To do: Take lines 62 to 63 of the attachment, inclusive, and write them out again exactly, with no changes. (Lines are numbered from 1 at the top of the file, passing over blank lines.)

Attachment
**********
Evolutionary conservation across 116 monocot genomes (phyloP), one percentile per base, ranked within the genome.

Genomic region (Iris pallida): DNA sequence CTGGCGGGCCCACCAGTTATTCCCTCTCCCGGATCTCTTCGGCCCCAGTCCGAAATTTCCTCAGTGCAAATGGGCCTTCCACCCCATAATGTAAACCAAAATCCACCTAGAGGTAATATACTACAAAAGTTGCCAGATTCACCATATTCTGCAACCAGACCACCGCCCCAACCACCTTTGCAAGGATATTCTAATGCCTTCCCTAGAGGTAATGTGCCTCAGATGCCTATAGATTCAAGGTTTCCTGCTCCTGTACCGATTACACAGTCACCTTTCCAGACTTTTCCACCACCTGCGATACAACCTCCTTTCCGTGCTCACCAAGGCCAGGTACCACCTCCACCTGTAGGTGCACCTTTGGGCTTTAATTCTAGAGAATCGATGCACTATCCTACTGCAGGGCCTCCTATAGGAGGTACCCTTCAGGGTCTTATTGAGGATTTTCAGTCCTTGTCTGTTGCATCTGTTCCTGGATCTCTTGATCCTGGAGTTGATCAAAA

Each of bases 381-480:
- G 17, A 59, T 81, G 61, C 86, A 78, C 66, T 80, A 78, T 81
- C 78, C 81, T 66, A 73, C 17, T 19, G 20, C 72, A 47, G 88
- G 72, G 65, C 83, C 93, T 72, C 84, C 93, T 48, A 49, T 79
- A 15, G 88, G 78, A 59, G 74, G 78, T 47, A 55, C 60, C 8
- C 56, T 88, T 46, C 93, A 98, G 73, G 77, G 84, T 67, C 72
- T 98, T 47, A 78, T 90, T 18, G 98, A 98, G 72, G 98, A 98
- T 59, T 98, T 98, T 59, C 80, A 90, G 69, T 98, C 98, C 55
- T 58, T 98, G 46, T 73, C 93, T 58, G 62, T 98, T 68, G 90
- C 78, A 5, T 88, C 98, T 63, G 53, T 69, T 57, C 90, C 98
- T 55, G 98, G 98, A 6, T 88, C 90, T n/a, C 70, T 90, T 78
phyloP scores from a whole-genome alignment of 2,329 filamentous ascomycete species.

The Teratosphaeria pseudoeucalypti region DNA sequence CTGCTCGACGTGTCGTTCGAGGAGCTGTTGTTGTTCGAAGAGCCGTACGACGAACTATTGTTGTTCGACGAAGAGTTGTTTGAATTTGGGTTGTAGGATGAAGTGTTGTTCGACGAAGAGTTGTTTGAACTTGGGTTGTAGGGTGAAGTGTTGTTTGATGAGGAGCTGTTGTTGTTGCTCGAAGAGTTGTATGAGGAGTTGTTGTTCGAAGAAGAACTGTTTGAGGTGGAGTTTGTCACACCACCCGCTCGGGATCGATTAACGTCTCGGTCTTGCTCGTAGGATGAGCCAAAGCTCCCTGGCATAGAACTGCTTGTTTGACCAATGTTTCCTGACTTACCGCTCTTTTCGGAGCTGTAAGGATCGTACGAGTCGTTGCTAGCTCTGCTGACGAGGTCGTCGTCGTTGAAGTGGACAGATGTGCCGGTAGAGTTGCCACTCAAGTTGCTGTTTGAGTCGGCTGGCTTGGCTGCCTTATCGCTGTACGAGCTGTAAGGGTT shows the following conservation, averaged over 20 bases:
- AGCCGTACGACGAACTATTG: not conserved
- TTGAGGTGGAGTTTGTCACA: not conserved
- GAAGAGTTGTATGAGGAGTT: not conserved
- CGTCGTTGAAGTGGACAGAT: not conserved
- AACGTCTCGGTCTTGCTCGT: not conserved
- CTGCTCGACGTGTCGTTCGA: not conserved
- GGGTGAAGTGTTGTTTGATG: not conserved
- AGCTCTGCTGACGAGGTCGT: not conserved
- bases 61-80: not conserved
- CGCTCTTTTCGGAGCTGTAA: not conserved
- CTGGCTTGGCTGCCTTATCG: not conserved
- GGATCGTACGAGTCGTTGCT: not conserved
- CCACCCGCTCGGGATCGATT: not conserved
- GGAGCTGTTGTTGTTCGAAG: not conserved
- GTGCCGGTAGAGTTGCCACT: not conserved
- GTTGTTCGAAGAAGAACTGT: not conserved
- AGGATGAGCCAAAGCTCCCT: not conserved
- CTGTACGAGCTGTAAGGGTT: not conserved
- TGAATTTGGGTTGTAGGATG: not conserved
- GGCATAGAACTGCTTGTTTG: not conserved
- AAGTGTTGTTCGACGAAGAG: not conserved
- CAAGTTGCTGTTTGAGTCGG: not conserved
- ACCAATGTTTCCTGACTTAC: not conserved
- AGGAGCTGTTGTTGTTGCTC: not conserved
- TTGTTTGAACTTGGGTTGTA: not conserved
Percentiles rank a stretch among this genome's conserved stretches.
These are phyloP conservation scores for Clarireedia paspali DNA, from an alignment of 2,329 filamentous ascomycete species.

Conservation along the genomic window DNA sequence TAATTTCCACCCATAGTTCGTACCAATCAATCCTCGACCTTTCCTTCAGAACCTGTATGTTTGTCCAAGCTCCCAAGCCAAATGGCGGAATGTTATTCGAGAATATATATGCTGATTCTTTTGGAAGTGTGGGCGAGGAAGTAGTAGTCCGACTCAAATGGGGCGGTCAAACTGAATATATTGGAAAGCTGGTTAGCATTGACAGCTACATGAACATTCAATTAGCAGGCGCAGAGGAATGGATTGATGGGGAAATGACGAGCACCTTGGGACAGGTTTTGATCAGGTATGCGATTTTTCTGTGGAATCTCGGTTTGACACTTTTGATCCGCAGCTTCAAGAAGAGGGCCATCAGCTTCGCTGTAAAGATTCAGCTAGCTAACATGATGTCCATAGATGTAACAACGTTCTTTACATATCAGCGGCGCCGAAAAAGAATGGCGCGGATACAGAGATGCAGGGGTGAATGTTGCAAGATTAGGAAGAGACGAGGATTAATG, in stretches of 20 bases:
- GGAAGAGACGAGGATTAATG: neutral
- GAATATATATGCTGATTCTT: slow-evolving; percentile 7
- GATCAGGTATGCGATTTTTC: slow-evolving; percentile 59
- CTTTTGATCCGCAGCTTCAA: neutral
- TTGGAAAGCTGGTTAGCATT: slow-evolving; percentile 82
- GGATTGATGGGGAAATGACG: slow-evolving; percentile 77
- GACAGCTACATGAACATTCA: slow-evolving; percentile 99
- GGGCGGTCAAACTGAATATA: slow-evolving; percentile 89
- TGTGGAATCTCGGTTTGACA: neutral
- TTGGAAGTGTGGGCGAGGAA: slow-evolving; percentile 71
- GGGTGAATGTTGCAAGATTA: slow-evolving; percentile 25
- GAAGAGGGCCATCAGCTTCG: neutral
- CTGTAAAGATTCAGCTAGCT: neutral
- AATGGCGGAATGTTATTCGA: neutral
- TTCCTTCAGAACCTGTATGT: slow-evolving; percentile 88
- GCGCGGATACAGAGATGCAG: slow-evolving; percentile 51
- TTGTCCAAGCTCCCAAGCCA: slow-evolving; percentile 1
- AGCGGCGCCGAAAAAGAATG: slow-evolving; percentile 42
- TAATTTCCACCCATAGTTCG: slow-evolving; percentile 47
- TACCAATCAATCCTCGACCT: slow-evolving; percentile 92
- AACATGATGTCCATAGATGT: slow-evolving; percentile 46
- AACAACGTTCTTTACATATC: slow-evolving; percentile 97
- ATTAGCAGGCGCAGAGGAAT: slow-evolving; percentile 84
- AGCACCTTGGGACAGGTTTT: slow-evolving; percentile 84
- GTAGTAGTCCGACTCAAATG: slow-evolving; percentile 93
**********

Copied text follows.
- TAATTTCCACCCATAGTTCG: slow-evolving; percentile 47
- TACCAATCAATCCTCGACCT: slow-evolving; percentile 92